Thus, their widely used DICE model calculates that, even a disastrous 4 °C temperature increase would only reduce GDP by 4% and a 6 °C increase would reduce GDP by less than 10%; nevertheless, this may make large parts of the planet uninhabitable. In such models, Africa could be gone but global GDP may still increase...
No religious dogma is as powerful and dangerous as the dogmas of economists who assume that we will all become richer even on a burning planet!
This dangerous nonsense still rules and even the UN SDG strategy suffers from it. “Given the existing ratio between GDP growth and the income growth of the poorest, it will take 207 years to eliminate poverty with this strategy, and to get there, we will have to grow the global economy by 175 times its present size”—an obvious impossibility.4 The SDG Goal 17.1 calls for more trade liberalisation and power for the WTO—although environmental threats mandate the opposite: boarder tax adjustments to stop environmental dumping.
How is it possible that we have lived so long according to this narrative which disconnects us from our earth and now threatens our survival? In 1980 the US-based Heritage Foundation used the election of Ronald Reagan to impose the agenda still ruling the world, organizing 20 project teams involving 300 participants to develop policy recommendations for all government departments. These were published in a 1000 page book, Mandate for Leadership: Policy Management in a Conservative Administration. There was of course nothing “conservative” about the radical disruptions planned. But the recommendations were well argued, and many were implemented, as there was nothing available to counter them. To quote Margaret Thatcher, “Economics is the method: the object is to change the soul”.5
Today, even the business publication Forbes acknowledges that “Capitalism has... devastated the planet and has failed to improve human well-being at scale”.6 So the awareness has been raised and we now need a methodology on how to end this devastation. While we do not have the resources the Heritage Foundation has accumulated, at the expense of people and planet, we will have many allies on the path to Earth Trusteeship and Earth Justice.
But we need to re-think what we have done so far, not because it is wrong, but because it is no longer a sufficient response to the Earth Emergency. Asked at a recent conference why she was talking about climate change and not about jobs, trade union leader Sharan Burrow replied: “Because there are no jobs on a dead planet!” The eco-industrial transformation will of course generate many millions of new jobs, but she understands the hierarchy of risks and dangers...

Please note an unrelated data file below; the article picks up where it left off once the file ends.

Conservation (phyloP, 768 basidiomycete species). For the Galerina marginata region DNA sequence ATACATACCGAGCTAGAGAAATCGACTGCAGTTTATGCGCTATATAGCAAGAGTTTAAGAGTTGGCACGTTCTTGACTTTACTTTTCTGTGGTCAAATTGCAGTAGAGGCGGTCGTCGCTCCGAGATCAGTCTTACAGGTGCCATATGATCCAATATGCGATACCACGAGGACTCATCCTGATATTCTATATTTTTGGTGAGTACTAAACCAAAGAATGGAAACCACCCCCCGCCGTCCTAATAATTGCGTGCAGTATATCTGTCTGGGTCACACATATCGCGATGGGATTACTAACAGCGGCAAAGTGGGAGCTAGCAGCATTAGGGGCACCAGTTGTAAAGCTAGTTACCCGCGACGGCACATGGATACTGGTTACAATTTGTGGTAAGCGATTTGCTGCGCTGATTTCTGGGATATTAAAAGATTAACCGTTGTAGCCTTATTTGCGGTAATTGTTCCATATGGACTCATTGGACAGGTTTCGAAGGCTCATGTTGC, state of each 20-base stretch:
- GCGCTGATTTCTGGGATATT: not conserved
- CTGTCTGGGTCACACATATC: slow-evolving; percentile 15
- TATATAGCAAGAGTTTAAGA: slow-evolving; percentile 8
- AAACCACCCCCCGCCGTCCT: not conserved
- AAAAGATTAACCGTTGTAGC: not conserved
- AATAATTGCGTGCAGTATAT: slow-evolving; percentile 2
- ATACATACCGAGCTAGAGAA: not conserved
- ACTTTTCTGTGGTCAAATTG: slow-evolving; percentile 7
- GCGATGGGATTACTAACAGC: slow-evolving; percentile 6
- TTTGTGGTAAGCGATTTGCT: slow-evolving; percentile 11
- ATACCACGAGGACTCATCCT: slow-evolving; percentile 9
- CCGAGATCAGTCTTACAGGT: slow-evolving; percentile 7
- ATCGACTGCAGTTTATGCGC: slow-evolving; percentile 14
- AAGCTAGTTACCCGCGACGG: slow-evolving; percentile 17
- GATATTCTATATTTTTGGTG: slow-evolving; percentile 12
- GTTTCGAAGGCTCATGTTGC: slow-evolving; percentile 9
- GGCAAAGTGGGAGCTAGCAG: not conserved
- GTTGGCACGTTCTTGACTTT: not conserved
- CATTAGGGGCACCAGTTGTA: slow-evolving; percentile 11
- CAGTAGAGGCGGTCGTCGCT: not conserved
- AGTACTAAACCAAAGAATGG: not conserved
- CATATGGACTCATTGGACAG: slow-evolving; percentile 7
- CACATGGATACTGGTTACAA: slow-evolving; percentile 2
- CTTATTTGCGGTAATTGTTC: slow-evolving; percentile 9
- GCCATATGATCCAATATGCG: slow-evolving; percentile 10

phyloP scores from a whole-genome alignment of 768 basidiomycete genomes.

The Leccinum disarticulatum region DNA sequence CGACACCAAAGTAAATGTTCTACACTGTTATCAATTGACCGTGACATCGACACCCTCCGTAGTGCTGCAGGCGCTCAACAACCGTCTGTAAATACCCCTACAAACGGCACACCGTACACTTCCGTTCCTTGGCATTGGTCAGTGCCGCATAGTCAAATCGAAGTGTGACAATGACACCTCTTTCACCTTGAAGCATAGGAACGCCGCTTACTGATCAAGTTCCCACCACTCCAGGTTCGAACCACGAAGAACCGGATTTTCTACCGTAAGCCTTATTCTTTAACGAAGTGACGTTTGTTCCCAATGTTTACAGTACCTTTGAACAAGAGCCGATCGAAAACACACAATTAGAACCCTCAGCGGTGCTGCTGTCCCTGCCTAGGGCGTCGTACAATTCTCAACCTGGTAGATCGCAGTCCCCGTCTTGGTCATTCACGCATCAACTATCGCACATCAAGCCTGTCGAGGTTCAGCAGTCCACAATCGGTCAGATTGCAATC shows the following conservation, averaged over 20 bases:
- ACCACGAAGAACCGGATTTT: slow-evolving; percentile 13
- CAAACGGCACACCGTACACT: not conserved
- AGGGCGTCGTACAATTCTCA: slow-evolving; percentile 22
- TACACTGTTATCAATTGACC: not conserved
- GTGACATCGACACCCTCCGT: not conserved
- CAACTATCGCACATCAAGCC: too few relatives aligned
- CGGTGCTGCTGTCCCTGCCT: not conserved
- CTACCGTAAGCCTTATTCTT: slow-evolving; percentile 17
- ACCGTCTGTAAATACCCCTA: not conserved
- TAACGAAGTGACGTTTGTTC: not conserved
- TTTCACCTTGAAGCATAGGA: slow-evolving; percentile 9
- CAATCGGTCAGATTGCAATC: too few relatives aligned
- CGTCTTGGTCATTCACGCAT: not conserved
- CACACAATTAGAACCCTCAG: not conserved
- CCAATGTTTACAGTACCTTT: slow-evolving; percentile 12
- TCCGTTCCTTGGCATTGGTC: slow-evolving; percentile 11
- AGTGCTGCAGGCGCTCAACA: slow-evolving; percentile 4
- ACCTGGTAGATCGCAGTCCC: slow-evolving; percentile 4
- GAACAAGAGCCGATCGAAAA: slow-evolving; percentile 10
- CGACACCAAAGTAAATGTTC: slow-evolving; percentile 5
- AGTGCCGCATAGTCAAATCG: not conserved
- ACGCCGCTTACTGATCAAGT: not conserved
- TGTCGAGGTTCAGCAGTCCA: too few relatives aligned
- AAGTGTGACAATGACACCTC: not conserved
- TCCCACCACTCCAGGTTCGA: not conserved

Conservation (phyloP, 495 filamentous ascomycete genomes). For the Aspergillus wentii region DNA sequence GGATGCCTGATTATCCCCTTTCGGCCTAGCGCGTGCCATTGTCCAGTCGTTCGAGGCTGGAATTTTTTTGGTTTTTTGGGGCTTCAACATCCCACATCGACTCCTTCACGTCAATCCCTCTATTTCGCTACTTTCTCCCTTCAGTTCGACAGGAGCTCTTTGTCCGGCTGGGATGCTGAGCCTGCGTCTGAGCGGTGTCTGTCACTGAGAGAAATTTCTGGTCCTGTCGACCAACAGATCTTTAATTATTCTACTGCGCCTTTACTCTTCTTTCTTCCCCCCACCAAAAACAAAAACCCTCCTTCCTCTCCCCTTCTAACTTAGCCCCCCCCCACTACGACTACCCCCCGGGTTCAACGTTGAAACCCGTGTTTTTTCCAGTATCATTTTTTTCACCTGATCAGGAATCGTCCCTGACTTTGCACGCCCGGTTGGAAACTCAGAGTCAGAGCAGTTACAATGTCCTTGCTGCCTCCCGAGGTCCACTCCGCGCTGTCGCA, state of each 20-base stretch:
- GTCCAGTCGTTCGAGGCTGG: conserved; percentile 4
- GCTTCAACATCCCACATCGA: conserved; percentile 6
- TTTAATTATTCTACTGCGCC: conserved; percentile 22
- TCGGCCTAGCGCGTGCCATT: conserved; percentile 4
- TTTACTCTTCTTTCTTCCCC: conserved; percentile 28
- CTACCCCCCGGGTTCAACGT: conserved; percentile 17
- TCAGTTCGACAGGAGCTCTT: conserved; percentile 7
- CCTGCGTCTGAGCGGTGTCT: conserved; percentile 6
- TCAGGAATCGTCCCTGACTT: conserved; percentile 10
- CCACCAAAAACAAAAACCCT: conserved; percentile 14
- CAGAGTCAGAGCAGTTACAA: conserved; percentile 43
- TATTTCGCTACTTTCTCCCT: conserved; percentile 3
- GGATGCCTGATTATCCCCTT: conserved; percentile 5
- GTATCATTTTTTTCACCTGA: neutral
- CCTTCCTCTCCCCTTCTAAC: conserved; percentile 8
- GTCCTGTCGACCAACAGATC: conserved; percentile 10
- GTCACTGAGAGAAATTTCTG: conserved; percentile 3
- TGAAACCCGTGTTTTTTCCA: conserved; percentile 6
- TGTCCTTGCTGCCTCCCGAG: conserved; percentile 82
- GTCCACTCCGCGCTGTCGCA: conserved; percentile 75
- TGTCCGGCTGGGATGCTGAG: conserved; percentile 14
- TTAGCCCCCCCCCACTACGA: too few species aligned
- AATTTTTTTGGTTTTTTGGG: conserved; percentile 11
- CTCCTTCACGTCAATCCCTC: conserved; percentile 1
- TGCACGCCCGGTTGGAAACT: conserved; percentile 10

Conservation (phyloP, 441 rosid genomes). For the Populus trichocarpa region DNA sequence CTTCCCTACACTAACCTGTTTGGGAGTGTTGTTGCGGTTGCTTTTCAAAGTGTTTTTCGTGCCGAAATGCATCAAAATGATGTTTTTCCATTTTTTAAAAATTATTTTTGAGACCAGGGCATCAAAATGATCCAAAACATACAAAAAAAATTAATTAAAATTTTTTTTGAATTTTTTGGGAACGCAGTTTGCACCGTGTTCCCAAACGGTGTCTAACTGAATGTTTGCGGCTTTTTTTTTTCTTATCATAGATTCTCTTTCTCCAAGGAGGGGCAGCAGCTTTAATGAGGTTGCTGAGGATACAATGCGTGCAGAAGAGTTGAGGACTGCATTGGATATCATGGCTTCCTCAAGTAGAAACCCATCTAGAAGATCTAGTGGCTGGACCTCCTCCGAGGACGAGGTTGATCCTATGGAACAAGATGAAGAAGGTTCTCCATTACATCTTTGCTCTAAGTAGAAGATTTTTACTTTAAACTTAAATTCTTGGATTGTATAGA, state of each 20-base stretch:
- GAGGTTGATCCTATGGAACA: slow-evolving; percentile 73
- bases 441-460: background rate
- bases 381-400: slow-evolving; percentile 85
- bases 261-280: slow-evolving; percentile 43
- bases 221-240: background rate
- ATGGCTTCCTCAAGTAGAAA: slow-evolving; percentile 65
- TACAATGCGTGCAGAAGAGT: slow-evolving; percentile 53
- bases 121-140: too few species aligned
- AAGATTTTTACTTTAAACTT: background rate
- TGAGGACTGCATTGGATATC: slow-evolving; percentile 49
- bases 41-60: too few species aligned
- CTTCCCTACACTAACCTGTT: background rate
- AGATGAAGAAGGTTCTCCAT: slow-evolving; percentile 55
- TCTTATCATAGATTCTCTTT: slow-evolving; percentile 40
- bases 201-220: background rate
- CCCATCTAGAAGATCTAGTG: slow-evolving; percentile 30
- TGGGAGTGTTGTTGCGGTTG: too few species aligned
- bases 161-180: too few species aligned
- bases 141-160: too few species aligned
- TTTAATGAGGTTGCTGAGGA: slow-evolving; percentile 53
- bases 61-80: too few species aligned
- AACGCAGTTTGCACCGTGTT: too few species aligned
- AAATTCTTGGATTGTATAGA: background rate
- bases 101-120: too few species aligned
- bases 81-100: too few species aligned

Our challenge is immense but not new. “There is nothing more difficult to take in hand, more perilous to conduct, or more uncertain in its success, than to take the lead in the introduction of a new order to things. Because the innovation has for enemies all those who have done well under the old conditions, and lukewarm defenders in those who may do well under the new,” to quote Machiavelli’s The Prince, published in 1532.
As I said, we have many powerful allies:
- our living planet which can still respond and recover if we change course before irreversible tripping-points are reached.
- the youth of the world who see that the promises of the current global narrative are hollow and are in search of a credible alternative.
- the global unprotected who are realizing that, while the new world order claims to have no ceiling, it definitely has no floor.
- our ancestors who have put their trust in us to ensure that their lives and achievements have not been in vain.
- all future generations of life on earth who are rooting for our success as we have the historically unprecedented power to decide if and how they will live!
The WFC Global Policy Action Plan (GPACT) is our manual for responsible leadership. It summarizes key policy recommendations for people and planet, now under threat from the consequences of the Heritage Foundation policies. It aims to replace the Washington Consensus—now increasingly rejected—with a new consensus, which may become known as the Hamburg consensus!
The fallacies and contradictions of the old narrative have been exposed and changes required discussed at great length.
We must now build new alliances, moving beyond the infighting, backbiting, bureaucracies, narrowness and jealousy so prevalent among NGOs and their supporters.
Many, in business and civil society, prefer easier to achieve voluntary self-regulation. The recent first global overview of self-regulation proves them wrong, showing that in 82% of the schemes assessed, voluntary measures failed.
The level of protection delivered was much lower than a law would have delivered. A Welsh charge on plastic bags cut their use overnight by 80% while an English voluntary measure achieved a 6% drop in seven years....
In many areas, legislation will be a challenge. The easy win-win scenarios are often a myth. The Climate Legacy Initiative concludes that the taxation required to lead to adequate demand reduction will cause “significant social pain”. Politicians fear their voters rebelling, yet need to understand that nature rebelling will be a more serious matter, for we cannot negotiate with melting glaciers or spreading deserts.
The acclaimed economist Dambisa Moyo laments “an erosion of productivity around the world” which she cannot understand, describing it as “really weird”.
Considering the urgent needs of people and planet on the one hand and growing global unemployment on the other, this “weirdness” clearly has a cause, namely the perverse dogmas worshipped by Moyo and her fellow economists.
They claim that the now urgent reforms are too expensive, implying that we cannot afford to live on this planet. But if a society has the human and natural resources to produce, it can also finance.
First, we need real world accounting. The unused global renewable energy potential wastes trillions of dollars annually. Yet, while every coal mine closed is lamented as a waste of industrial capital, the immensely larger destruction of natural capital caused by not maximising renewable energy production has been ignored.